The Expendables

Dir: Sylvester Stallone

Rating: 2.0/5.0


103 Minutes

Sylvester Stallone lured me into a screening of The Expendables with his list of action movie cast-offs and he will lure you in too. Where else can you see Sly, Mickey Rourke, Eric Roberts, Dolph Lundgren, Bruce Willis and even Arnold Schwarzenegger share the screen circa 2010? Unfortunately, The Expendables does nothing to update anything for the new millennium, extending the poor production values and jingoistic politics of the decade where these actors topped the bill in films like Cobra, Red Scorpion and Year of the Dragon.

The plot, which is perfunctory and only exists to give the muscle-bound actors an excuse to fight, involves a group of mercenaries led by Stallone’s Barney Smith that is contracted to go to a South American island and overthrow an evil dictator. Of course, that dictator is actually the puppet of an evil American CIA rogue (Roberts) who is determined to use the island to produce cocaine. Doesn’t Sly know the kids are using meth these days?

With all the big names in the movie, only Stallone, Jason Statham, Jet Li, Randy Couture and Terry Crews go off to fight the evil dictator. Rourke just exists to wax poetic and Lundgren is kicked out of the group before they even head south, though he does have an exciting fight scene with Li. Willis and Schwarzenegger are limited to cameos, appearing in only one scene along with Stallone that amounts to nothing more than a reunion of the Planet Hollywood board and not even one punch is thrown. But there is a cheesy joke that I won’t dare ruin.

The rest of the film is just a grab bag of poor special effects and action movie clichés. Imagine that these types of movies came out in rapid succession in the ’80s. To modern audiences accustomed to the moralistic worlds of Jason Bourne and Evelyn Salt, The Expendables will be a tough slap in their pasty, liberal faces. Terrorists are bad news and they exist for one thing: to blow the shit out of!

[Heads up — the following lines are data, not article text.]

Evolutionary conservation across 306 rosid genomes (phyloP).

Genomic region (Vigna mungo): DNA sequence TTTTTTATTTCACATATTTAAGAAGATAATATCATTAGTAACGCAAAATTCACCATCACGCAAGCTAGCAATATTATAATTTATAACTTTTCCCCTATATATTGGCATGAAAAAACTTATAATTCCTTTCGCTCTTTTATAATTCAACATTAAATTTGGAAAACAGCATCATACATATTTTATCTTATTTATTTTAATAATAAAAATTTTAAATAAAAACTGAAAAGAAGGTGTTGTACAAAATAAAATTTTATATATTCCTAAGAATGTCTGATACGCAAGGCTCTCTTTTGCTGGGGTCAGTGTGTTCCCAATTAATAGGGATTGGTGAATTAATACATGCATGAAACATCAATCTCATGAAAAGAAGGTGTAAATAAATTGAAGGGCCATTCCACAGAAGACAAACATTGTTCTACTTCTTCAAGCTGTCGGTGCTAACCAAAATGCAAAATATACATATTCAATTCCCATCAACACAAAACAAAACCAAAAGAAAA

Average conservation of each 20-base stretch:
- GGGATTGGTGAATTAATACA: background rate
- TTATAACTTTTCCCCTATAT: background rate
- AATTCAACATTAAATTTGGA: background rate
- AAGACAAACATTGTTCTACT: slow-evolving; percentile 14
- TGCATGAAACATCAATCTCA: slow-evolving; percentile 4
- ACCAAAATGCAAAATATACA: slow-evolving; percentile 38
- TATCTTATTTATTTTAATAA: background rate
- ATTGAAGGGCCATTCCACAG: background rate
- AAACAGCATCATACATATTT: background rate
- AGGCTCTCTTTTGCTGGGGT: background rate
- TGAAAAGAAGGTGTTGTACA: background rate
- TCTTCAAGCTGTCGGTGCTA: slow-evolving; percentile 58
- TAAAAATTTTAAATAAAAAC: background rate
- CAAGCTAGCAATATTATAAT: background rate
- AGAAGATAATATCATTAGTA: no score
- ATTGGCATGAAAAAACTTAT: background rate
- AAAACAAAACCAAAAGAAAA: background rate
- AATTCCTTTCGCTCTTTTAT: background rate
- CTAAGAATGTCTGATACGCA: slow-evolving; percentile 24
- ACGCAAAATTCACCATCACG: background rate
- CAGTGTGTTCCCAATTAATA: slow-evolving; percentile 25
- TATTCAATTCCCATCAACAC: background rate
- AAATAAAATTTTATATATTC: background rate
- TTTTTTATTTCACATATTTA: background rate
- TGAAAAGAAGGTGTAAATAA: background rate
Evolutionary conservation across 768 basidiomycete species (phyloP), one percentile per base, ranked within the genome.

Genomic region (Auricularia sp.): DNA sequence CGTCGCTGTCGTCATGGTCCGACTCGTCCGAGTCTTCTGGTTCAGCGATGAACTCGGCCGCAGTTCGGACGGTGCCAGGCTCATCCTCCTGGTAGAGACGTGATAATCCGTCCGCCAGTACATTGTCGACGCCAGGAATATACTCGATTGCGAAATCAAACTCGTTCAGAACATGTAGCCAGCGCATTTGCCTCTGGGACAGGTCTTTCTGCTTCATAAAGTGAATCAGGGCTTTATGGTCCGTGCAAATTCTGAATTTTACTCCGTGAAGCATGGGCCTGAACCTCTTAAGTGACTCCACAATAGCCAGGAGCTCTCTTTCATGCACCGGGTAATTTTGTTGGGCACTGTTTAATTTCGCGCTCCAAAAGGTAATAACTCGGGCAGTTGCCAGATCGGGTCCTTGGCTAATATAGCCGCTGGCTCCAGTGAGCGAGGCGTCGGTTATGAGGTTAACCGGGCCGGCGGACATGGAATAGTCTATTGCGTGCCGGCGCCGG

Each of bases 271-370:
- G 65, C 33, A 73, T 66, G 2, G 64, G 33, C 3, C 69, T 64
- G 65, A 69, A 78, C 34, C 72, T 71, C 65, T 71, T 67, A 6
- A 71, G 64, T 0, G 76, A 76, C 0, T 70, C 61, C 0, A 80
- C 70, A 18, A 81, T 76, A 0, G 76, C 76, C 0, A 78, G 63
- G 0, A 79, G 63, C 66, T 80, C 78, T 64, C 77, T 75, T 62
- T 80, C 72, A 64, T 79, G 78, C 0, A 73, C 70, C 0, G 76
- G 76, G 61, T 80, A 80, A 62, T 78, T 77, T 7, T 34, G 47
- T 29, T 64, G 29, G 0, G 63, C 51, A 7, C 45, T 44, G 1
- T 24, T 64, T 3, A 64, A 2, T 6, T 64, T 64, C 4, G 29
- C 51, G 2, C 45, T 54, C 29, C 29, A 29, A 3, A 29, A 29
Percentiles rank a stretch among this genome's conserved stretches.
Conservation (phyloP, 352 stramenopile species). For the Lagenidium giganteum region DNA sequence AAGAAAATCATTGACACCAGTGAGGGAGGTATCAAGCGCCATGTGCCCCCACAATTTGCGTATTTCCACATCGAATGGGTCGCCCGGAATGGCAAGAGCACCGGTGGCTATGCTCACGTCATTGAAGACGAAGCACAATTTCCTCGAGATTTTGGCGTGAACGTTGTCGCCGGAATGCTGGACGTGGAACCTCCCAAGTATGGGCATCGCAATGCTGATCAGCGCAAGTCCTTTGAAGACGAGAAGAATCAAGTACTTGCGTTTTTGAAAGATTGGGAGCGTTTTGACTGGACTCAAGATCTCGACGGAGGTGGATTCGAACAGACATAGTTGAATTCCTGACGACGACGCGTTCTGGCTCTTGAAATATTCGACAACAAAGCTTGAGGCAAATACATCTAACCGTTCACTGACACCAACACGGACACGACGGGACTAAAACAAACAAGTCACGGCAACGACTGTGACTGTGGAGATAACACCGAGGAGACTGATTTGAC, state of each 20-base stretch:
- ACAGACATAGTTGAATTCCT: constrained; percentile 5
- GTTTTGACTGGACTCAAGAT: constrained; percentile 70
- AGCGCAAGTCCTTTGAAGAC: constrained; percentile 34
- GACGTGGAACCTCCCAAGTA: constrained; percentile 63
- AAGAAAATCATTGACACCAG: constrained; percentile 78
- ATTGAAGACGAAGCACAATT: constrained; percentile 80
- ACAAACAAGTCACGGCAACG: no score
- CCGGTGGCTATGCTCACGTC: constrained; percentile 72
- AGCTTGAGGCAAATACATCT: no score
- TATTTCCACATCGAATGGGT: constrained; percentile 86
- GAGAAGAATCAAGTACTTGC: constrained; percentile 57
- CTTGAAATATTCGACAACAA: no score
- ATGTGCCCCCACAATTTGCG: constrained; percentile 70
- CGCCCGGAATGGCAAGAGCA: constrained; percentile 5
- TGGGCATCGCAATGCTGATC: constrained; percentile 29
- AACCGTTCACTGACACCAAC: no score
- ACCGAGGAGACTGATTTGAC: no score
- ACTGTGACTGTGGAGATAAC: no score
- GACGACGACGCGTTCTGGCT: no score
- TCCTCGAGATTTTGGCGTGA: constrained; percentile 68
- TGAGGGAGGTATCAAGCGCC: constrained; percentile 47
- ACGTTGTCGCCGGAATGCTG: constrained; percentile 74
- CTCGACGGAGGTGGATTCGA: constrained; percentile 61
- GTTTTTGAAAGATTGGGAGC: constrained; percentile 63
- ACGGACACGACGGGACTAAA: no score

Despite being in the business for many decades, Stallone appears to have learned nothing about directing. The script is full of leaden dialogue and at times it feels like a pastiche of different conversations pasted together. Worst of all are the naïve scenes of male-bonding that exist as a breather from the action segments.

Perhaps Stallone’s biggest mistake (or coup) was the inclusion of Statham and Li in the cast. None of the crusty elders (especially Stallone) can keep up with the fiery action (or acting in the case of Statham) of these two younger cast members, reducing Stallone and Lundgren into lumbering hulks who can barely articulate a line. And I swear to God that Lundgren, after being pummeled by Li, smiles and says, “My turn!” before unleashing a volley of blows.

The Expendables is not a complete bomb because it does slake the curiosity factor. Those going into the film looking for blood and some mindless fighting will be satisfied. But there is nothing ironic or inward looking about it. While Jean-Claude Van Damme has gone all post modern on our asses lately, perhaps Stallone and his films could benefit from some introspection. There was a time and a place for movies like The Expendables, but it sure as hell ain’t now. Time to move on, Sly.

by David Harris
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